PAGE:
This people was formerly composed of a few of the ten tribes and a mixture of foreigners. When the ten tribes were carried away into captivity to Babylon, the King of Assyria sent people from Cutha, Ava, Hamath, and Sepharvaim to inhabit their country, 2 Kings 17:24; Ezra 4:2-11. These people at first worshipped the idols of their own nations; but, being troubled with lions, which had increased greatly while the country remained uninhabited, they supposed it was because they had not honored the God of the country. A Jewish priest was therefore sent to them from Babylon to instruct them in the Jewish religion. They were instructed partially from the books of Moses, but still retained many of their old rites and idolatrous customs, and embraced a religion made up of Judaism and idolatry, 2 Kings 17:26-28.

    The grounds of difference between the two nations were the following:

    1. The Jews, after their return from Babylon, set about rebuilding their temple. The Samaritans offered to aid them. The Jews, however, perceiving that it was not from a love of true religion, but that they might obtain a part of the favors granted to the Jews by Cyrus, rejected their offer. The consequence was, that a stare of long and bitter animosity arose between them and the Jews.

    2. While Nehemiah was engaged in building the walls of Jerusalem, the Samaritans used every art to thwart him in his undertaking, Nehemiah 6:1-14.

    3. The Samaritans at length obtained leave of the Persian monarch to build a temple for themselves. This was erected on "Mount Gerizim," and they strenuously contended that that was the place designated by Moses as the place where the nation should worship. Sanballat, the leader of the Samaritans, constituted his son-in-law, Manasses, high priest. The religion of the Samaritans thus became perpetuated, and an irreconcilable hatred arose between them and the Jews. See the notes at John 4:20.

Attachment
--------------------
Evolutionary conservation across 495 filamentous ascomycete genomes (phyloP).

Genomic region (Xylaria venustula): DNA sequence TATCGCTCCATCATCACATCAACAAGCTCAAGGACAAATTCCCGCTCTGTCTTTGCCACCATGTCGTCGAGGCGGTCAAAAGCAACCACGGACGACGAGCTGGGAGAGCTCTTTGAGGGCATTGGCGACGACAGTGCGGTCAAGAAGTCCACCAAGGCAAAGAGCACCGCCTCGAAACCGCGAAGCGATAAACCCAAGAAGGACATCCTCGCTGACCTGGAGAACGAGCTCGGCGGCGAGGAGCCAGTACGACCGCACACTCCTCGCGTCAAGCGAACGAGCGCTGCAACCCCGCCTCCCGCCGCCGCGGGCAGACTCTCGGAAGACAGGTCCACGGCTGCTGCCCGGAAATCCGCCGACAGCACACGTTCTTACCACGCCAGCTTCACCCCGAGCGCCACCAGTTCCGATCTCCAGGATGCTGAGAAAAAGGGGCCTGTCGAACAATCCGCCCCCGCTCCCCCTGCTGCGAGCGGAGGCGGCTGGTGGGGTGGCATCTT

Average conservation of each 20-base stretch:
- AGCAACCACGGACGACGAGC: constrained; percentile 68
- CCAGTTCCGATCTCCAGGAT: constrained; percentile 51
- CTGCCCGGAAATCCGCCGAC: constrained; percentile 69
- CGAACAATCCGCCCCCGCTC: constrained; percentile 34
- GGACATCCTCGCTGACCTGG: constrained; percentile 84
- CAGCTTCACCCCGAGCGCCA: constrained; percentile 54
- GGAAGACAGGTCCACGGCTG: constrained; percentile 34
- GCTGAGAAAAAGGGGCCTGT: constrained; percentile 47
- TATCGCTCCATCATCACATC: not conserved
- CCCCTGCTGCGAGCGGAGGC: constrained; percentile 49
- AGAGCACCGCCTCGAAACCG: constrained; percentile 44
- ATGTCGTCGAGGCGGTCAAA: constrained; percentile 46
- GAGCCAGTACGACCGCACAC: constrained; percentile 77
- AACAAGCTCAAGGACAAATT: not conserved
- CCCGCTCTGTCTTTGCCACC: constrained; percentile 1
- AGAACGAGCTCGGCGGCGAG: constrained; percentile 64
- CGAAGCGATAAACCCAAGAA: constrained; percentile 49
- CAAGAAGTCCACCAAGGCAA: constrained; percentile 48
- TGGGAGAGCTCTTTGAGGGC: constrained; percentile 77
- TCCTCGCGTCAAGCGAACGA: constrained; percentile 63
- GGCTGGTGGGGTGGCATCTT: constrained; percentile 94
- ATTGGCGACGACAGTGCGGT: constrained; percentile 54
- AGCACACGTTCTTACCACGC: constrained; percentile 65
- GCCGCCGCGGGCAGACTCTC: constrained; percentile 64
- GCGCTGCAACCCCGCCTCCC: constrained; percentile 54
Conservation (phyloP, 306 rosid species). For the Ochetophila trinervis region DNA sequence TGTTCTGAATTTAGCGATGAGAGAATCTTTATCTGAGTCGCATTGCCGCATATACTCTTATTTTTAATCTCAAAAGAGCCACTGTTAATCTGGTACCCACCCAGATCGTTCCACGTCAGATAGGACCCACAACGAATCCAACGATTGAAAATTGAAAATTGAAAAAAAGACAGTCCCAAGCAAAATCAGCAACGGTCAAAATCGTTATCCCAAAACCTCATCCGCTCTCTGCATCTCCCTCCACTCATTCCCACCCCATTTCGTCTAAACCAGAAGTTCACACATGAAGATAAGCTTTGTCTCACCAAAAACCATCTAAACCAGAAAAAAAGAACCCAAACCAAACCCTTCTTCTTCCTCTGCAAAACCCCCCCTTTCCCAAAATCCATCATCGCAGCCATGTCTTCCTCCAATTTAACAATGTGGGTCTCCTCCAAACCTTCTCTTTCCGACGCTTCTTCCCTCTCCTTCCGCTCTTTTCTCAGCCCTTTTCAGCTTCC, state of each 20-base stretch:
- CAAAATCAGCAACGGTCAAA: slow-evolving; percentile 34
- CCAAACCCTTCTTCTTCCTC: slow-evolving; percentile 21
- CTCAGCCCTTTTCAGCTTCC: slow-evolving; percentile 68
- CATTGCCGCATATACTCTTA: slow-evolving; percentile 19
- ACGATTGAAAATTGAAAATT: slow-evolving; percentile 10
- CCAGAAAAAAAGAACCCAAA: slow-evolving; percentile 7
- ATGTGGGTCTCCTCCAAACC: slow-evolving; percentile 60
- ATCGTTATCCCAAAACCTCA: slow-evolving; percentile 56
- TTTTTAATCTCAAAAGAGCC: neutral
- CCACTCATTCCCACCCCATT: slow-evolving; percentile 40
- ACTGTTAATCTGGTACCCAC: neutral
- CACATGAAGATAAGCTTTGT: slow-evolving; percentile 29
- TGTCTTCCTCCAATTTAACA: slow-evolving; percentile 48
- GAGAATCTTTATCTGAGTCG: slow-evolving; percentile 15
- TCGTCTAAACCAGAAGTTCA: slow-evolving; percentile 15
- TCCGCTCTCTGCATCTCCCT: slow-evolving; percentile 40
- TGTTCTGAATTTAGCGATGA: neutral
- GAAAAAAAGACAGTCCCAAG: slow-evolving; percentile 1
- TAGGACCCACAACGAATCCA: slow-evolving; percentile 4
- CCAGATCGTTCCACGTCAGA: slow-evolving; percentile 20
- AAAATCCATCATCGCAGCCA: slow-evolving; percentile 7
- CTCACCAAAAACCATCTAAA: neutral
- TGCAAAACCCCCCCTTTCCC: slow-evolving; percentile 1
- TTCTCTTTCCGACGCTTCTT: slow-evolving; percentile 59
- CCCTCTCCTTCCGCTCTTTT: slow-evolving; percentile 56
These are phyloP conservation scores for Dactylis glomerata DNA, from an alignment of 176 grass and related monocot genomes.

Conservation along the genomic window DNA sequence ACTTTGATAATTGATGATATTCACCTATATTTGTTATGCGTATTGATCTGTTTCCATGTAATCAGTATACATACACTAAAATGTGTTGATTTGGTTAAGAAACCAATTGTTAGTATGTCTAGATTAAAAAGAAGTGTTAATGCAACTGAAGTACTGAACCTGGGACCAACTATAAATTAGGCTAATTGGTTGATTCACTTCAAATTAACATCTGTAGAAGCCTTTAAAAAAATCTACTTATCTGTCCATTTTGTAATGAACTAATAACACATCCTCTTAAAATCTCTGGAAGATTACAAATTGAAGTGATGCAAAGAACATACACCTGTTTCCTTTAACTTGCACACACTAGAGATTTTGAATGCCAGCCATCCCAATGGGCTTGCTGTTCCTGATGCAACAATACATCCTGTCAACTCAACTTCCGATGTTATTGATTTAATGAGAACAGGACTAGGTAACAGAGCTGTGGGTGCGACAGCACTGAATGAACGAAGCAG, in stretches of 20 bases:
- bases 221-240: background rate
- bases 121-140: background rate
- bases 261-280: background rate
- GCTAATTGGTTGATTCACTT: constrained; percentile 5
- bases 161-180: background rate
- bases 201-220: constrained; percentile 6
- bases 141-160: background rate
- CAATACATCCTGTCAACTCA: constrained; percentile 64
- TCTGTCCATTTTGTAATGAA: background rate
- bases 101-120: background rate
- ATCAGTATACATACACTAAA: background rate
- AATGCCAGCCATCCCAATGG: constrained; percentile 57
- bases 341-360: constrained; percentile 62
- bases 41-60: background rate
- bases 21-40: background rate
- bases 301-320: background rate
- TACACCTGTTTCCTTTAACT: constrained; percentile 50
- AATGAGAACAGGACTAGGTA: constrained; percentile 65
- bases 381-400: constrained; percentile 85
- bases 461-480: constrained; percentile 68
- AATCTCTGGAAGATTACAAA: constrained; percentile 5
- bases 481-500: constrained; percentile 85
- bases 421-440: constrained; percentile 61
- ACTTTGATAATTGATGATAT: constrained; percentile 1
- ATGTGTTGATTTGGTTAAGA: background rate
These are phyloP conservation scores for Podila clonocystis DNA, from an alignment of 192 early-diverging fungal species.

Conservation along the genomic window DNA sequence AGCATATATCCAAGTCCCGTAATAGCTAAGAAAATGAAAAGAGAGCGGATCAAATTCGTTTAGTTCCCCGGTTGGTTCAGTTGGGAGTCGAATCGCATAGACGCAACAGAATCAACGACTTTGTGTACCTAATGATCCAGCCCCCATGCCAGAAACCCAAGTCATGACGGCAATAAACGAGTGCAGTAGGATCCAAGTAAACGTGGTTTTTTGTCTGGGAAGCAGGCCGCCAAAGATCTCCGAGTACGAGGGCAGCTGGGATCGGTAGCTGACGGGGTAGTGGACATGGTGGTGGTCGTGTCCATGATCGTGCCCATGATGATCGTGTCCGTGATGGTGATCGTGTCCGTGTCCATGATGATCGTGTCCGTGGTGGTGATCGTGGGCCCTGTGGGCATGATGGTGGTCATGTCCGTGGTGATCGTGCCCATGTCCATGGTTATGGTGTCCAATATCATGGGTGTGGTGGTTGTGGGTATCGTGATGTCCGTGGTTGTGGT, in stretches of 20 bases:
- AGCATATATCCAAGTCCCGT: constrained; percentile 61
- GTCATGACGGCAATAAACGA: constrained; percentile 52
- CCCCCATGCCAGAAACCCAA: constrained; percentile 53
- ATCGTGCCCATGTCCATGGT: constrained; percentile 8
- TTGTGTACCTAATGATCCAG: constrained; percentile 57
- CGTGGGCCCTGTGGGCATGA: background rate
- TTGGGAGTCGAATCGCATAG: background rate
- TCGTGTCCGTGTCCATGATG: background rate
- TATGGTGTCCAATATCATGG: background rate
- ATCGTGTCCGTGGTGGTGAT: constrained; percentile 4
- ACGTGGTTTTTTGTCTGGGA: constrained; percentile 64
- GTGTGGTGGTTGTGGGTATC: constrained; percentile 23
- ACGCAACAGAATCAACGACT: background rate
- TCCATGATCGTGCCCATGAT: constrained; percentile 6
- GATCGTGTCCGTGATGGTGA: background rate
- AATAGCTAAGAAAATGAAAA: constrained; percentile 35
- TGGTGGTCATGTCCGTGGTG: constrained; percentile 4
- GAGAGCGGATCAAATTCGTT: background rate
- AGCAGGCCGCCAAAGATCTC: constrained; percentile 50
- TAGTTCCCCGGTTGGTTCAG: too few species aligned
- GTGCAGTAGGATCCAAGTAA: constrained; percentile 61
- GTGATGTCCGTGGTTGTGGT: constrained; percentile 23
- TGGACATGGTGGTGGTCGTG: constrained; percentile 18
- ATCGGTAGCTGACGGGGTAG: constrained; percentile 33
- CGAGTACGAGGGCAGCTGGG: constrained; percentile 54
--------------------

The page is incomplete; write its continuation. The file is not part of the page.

4. Afterward Samaria became a place of resort for all the outlaws of Judea. They received willingly all the Jewish criminals and refugees from justice. The violators of the Jewish laws, and those who had been excommunicated, betook themselves for safety to Samaria, and greatly increased their numbers and the hatred which subsisted between the two nations.

    5. The Samaritans received only the five books of Moses, and rejected the writings of the prophets and all the Jewish traditions. From these causes arose an irreconcilable difference between them, so that the Jews regarded them as the worst of the human race John 8:48, and had no dealings with them, John 4:9.

    Our Saviour, however, preached the gospel to them afterward John 4:6-26, and the apostles imitated his example, Acts 8:25. The gospel was, however, first preached to the Jews.

    Wesley's Notes on Matthew 10:5

    10:5 These twelve Jesus sent forth - Herein exercising his supreme authority, as God over all. None but God can give men authority to preach his word. Go not - Their commission was thus confined now, because the calling of the Gentiles was deferred till after the more plentiful effusion of the Holy Ghost on the day of pentecost. Enter not - Not to preach; but they might to buy what they wanted, John 4:9.